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It's common practice for management teams and business owners to ensure that when they do business with potential competitors, such as in a franchise arrangement, they protect their commercial position with a suitable restriction on the franchisee.
This has the aim of preventing it from taking the business's goodwill, skills and know-how (and potentially even staff) and using these to start their own competing operation straight after the initial venture has ended.
Non-competition clauses, which restrict the parties from operating rival businesses to one another, and non-solicitation clauses, whereby the parties cannot solicit the other's customers and employees, are the classic contractual mechanisms for achieving this form of commercial protection.
Competition law imposes limits on the scope and duration of the restrictions parties can agree.
Broadly speaking, if a clause looks to restrict the other party for a longer period and across a larger geographical territory than is deemed necessary to make the commercial agreement work, then it will not be enforceable.
The limits imposed by Chapter I of the Competition Act 1998 ("Chapter I") were tested in the High Court when Carewatch Care Services Limited ("Carewatch"), the UK's second largest provider of home care services, applied for an injunction to enforce non-competition terms in a franchise agreement with Focus Caring Services Limited ("Focus").
This agreement was terminated by notice from Focus in February 2014, but Carewatch wished to enforce the non-compete terms because Focus had set up a rival care operation in the East Anglia region, in breach of these commitments.
Carewatch applied for an injunction, which Focus opposed on the basis that the non-compete restrictions were unenforceable as they failed to comply with Chapter I.
The High Court was willing to recognise the purpose behind the non-compete restrictions in this case, being to protect Carewatch's goodwill for a 12-month period after termination or expiry of the franchise agreement with Focus.
Focus argued that this was an unlawful restriction on competition.
However, Carewatch successfully pointed to the rulings in two EU cases (Case 161/84 Pronuptia and 88/604/EEC ServiceMaster), in arguing that the scope of the restrictions was limited to what was strictly necessary to ensure the know-how and assistance it provided to Focus under the franchise agreement did not directly benefit competitors in the short run.
The ServiceMaster ruling, in particular, emphasised the importance of this protection for franchises concerning the provision of services as opposed to simpler distribution-type franchises.
A major reason for this is the close relationship that is built up between providers and receivers of services, meaning that if a franchise party is allowed to take the specific know-how relating to each customer relationship away after termination of the agreement, its former franchise partner will have lost out directly.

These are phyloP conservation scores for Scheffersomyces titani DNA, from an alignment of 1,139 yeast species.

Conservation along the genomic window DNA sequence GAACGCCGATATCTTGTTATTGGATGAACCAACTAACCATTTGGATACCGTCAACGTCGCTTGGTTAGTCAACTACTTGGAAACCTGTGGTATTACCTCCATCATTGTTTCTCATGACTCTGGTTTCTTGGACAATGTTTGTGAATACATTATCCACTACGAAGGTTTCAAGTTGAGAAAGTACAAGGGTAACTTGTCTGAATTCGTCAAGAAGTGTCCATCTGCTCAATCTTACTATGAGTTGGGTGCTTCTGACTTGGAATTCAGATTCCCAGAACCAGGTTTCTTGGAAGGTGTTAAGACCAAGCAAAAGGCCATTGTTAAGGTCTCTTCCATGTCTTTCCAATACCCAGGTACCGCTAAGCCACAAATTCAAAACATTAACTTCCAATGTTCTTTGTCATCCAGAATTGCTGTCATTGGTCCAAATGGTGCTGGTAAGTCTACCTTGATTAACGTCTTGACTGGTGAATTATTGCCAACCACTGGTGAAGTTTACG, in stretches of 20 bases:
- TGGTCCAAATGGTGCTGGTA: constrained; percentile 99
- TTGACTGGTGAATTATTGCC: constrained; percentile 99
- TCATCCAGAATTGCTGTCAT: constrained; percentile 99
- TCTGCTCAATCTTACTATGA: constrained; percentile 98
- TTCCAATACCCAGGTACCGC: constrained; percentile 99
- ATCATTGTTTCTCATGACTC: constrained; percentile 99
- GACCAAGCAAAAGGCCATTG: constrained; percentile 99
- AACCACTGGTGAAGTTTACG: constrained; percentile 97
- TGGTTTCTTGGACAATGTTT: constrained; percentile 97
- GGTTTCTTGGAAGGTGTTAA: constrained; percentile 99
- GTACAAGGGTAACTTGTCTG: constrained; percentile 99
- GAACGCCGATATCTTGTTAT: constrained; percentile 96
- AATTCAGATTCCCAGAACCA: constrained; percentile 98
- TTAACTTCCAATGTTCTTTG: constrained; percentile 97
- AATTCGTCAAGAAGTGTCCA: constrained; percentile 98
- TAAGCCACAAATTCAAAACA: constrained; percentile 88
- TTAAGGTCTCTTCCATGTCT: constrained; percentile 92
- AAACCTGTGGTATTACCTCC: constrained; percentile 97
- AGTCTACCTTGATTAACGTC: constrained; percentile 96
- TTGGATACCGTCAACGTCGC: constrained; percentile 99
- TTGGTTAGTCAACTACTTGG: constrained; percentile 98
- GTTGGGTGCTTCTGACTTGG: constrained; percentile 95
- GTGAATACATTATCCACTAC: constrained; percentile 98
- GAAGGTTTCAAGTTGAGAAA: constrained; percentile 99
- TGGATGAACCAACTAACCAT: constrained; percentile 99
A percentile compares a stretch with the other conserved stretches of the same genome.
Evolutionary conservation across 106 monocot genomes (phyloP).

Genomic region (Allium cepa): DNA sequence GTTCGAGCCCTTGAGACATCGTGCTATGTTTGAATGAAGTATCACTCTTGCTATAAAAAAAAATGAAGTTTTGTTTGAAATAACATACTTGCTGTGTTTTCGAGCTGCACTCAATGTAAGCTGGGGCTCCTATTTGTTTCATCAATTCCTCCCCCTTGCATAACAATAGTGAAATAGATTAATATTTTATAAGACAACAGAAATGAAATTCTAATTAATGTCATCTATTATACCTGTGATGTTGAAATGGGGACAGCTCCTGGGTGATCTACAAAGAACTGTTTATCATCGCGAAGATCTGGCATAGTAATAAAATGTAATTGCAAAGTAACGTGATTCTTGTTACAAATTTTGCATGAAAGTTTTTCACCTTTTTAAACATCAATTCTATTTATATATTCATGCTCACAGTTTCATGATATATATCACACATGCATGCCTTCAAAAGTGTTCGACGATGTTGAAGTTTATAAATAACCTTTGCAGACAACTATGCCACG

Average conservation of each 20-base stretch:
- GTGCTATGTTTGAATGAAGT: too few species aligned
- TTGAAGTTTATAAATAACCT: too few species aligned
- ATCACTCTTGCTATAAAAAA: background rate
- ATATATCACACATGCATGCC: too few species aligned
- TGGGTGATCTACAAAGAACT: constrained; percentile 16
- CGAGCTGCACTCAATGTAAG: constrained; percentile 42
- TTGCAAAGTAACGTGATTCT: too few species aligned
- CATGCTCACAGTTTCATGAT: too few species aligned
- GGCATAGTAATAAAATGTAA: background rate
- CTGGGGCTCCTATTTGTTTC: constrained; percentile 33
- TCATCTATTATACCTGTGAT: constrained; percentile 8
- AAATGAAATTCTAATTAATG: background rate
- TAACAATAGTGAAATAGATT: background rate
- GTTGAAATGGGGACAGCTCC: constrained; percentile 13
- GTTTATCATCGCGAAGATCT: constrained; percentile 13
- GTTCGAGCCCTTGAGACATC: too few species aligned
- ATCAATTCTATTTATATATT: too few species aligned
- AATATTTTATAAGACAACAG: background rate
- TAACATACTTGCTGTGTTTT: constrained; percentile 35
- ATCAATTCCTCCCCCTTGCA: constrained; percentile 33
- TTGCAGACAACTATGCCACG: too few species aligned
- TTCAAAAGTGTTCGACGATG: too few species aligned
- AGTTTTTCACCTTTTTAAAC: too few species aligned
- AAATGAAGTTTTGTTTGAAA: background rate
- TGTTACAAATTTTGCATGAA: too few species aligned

The Court emphasised that whether the need to protect against this scenario warrants the relevant scope of restriction in the context of the agreement in question should be assessed on a case-by-case basis.
In Carewatch's case, the High Court agreed that the 12 month non-competition and non-solicitation clauses were justified in the circumstances and so should be enforceable against Focus.
The assistance and know-how Carewatch had provided had already enabled Focus to grow from scratch to a successful home care operation within the space of 15 years.
It was clear that it could become a serious competitor to Carewatch if it were allowed to set up an unauthorised rival business during the term of the non-compete provision.
In effect, therefore, the Court concluded that, given the nature of the business in question, it was reasonable for an operator in Carewatch's line of business to insist on post-termination protection. It was therefore entitled to be granted an injunction to enforce this.
The overriding message to emerge from the Carewatch ruling is that post-termination non-competition and non-solicitation clauses are appropriate in some circumstances, particularly where one party is being given a franchise to perform a service.
Provided the term does not last for more than one year and does not cover an excessively large area, it may well be enforceable.
Competition law may fundamentally be about promoting contestable markets, but it also recognises that without scope for some contractual protection, ventures such as franchising, R&D and 'commercialisation' may dwindle.
In many cases, if there is no scope for protection, the commercial risk begins to outweigh the commercial benefit for business owners in entering into them.
As such, it pays to always seek expert advice on whether a possible non-compete and/or non-solicitation clause might be acceptable before the UK and EU courts.
This article was written by Rory Ashmore.
For more information please contact Rory on +44 (0)20 7427 1031 or firstname.lastname@example.org